She also knew what it was to be odd, and to sometimes not be completely comfortable with that oddness, and to sometimes have that discomfort hurled in one’s face by a piece of fiction. She was pretty sure there were few questions more troubling than, ‘is that what I’m like?’
Had she been able, she would have given the Mouse a cookie, even though she knew full well where that would lead.
To a fat crum-covered Mouse?
It’s a well-known antidepressant for members of the Mus family.
Of course, there’s always the risk that you’ll want a glass of milk to go with it…
And that’s a slippery slope indeed.
Famous Rob sat reading a review of this movie at 5 AM and decided that watching this movie is not something he wants to to now and would rather have a snowball fight, or read old copies of “Calvin and Hobbes” on the internets.
The movie is very good though. The story is like a darker, less magical Roald Dahl.
RubberLotus found the review vaguely reminiscent… no, quite reminiscent of something that one might find in a Neil Gaiman tale, if a little less polished. He had no particular desire to see it (not until he had finished with his new James Bond marathon, anyhow), but he knew that he would probably rank the review among his Top Five.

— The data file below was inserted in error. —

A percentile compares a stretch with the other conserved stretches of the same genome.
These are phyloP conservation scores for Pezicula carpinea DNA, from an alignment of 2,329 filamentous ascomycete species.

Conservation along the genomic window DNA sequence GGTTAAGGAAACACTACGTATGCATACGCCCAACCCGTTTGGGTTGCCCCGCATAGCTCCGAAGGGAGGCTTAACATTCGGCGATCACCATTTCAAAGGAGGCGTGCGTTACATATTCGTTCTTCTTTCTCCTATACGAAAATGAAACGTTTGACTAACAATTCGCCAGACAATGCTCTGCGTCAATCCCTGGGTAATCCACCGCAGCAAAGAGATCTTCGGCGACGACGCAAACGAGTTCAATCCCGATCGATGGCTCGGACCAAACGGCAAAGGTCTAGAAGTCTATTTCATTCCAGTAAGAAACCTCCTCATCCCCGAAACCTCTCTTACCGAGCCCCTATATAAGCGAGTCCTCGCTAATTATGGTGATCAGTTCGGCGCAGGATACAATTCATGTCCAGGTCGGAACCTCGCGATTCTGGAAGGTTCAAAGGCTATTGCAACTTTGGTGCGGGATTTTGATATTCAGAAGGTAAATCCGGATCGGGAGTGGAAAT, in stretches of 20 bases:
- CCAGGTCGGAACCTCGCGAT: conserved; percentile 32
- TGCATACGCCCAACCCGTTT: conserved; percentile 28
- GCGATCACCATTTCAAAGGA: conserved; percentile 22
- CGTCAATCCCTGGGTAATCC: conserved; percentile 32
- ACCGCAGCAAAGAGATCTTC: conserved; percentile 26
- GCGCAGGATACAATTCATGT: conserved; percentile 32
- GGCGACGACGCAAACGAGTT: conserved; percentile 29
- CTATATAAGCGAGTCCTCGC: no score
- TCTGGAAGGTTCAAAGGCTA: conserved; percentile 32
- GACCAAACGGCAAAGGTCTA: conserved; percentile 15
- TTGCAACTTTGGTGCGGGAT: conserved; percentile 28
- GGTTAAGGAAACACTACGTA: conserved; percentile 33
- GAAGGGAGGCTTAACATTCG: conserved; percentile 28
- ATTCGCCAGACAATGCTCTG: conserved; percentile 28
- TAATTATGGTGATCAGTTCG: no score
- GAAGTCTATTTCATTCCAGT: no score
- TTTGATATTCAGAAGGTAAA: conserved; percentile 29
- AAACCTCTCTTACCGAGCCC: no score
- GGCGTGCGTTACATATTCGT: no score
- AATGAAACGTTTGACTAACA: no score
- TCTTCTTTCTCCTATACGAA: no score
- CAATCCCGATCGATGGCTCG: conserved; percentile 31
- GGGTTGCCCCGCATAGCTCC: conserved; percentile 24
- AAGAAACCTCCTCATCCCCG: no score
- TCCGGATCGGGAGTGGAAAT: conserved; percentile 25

He also wondered if it was simply customary for Irishmen to regularly conflate the names of Frank Miller and Mark Millar. He wondered very much.
Jen decided to thank RubberLotus for noticing that as well, as she was also going to correct the Unshaved Mouse. Mark Millar may have written some bad comics, but, to Jen at least, he still was not Frank Miller-awful, and did not deserve to have such a name association.
Amazing review Mouse! It started really funny (“Australia: the nation where Britain had put convicts too dangerous for polite society and God had put animals too dangerous for the jungle” made me cry of laughter) and it ended really touching. I’d have to say that it is one of my favourites reviews. 🙂
Mouse, are you actually part Greek?
Greek Cypriot grandfather, yup.